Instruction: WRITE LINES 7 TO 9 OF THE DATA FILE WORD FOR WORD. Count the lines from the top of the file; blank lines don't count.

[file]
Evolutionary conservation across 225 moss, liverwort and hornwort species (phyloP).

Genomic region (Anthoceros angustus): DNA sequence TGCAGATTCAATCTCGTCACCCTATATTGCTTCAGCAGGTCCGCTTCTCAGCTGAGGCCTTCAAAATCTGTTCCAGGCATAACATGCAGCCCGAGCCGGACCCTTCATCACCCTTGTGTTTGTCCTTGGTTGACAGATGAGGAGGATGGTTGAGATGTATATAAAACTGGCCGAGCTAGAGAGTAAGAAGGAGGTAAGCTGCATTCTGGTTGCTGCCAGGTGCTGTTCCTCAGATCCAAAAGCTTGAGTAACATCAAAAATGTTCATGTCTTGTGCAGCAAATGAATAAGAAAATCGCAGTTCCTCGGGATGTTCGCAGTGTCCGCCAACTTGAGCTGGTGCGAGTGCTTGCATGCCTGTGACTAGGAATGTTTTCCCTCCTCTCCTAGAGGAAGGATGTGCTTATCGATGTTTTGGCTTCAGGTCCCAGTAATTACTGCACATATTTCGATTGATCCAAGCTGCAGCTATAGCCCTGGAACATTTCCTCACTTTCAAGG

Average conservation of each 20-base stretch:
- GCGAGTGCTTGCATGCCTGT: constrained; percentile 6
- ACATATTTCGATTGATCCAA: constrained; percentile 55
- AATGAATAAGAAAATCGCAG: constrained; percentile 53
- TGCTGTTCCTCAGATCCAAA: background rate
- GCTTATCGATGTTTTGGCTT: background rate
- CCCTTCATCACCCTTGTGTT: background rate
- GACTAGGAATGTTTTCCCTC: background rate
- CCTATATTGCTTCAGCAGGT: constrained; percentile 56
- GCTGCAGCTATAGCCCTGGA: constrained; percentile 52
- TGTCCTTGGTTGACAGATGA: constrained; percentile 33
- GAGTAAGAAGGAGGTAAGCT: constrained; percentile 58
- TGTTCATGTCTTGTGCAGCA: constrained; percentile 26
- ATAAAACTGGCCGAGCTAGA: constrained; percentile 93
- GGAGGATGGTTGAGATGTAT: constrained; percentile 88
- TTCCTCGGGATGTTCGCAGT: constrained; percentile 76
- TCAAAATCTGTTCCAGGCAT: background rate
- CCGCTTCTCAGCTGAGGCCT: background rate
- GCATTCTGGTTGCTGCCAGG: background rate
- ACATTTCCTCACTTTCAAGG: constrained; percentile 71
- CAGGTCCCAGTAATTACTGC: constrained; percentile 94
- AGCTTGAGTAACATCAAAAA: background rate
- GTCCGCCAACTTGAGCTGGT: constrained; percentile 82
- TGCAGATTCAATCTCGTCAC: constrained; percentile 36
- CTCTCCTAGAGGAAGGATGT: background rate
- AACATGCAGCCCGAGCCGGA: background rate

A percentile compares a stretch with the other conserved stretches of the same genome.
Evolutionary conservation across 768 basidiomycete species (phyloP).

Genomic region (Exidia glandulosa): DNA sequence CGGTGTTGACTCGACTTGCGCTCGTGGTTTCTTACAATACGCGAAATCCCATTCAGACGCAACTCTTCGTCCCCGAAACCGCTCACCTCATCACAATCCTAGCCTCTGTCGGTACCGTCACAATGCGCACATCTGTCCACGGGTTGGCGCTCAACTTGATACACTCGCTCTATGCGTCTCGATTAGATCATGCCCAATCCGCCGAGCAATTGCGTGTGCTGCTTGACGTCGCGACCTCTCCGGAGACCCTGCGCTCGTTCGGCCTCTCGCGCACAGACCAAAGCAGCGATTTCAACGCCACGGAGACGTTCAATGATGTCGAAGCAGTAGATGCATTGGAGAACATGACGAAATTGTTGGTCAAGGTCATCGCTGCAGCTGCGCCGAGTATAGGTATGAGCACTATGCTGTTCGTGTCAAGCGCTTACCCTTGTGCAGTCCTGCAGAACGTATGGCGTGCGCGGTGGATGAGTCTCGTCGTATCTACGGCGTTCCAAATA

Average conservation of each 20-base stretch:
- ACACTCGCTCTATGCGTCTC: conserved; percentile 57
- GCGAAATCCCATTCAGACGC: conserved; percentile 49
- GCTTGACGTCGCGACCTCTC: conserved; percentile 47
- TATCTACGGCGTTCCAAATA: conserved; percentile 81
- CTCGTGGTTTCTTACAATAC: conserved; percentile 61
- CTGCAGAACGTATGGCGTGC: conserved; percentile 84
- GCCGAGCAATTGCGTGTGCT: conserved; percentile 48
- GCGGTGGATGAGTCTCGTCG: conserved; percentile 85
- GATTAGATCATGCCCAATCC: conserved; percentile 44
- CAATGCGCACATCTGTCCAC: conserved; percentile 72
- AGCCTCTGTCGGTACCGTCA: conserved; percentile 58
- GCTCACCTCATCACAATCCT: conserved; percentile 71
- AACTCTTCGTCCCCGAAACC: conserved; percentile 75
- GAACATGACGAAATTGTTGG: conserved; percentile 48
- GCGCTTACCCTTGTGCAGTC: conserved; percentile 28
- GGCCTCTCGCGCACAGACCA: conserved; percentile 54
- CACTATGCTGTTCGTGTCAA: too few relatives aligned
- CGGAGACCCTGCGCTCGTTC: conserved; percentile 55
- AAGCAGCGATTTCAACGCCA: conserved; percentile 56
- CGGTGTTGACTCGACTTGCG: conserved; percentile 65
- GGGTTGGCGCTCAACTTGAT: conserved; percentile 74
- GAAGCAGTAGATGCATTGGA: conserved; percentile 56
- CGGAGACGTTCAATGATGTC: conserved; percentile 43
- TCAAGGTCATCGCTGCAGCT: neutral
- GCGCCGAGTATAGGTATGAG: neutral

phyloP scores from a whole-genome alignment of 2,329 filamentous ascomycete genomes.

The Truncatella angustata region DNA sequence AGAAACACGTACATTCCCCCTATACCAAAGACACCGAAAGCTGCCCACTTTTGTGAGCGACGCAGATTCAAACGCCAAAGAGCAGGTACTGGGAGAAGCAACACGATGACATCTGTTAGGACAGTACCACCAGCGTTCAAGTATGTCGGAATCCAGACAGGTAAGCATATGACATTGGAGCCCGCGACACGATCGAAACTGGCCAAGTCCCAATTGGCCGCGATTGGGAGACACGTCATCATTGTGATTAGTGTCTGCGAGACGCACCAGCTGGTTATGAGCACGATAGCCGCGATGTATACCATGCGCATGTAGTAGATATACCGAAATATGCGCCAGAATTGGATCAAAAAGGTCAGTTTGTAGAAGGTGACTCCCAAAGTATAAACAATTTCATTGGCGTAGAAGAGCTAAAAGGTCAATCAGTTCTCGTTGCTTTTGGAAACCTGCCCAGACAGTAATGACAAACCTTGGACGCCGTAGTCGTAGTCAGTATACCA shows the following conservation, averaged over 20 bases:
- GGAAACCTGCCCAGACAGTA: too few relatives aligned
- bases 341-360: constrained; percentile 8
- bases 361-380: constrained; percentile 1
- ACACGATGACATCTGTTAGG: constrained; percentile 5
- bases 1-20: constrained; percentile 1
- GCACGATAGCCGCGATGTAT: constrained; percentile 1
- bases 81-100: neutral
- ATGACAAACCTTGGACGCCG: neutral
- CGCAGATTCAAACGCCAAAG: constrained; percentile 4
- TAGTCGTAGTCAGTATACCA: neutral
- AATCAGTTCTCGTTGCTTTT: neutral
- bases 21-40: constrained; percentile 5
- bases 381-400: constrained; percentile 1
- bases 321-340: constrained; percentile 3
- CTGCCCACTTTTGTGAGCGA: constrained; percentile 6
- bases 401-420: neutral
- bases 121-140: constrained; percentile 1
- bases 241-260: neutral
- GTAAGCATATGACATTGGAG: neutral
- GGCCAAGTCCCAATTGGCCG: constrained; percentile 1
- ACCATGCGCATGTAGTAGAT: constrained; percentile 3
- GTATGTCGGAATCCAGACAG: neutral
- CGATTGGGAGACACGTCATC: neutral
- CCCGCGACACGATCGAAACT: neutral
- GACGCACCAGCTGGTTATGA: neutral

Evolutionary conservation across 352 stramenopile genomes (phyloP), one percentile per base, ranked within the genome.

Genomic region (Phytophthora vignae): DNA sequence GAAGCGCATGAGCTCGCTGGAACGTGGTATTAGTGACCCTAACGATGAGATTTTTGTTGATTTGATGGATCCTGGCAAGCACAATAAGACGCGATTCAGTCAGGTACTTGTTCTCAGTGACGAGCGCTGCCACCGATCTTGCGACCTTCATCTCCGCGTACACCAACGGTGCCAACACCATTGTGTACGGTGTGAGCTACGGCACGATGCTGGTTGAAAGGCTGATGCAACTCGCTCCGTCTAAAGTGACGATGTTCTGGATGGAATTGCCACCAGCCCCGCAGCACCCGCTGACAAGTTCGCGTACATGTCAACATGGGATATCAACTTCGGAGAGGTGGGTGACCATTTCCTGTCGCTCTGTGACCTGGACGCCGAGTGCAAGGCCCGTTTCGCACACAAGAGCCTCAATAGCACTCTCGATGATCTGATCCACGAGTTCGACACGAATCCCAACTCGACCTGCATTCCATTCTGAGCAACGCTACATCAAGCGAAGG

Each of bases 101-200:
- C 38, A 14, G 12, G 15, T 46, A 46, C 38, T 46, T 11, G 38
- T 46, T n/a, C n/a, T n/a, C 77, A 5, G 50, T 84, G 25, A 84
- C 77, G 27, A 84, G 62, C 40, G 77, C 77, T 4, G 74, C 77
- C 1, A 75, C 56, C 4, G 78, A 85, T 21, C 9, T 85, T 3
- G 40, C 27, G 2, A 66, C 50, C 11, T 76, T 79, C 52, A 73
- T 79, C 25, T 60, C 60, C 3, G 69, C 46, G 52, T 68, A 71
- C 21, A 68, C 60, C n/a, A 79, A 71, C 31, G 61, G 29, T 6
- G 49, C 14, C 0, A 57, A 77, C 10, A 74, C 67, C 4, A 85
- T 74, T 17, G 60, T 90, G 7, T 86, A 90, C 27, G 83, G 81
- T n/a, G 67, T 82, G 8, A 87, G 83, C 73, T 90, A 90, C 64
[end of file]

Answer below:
- TGCTGTTCCTCAGATCCAAA: background rate
- GCTTATCGATGTTTTGGCTT: background rate
- CCCTTCATCACCCTTGTGTT: background rate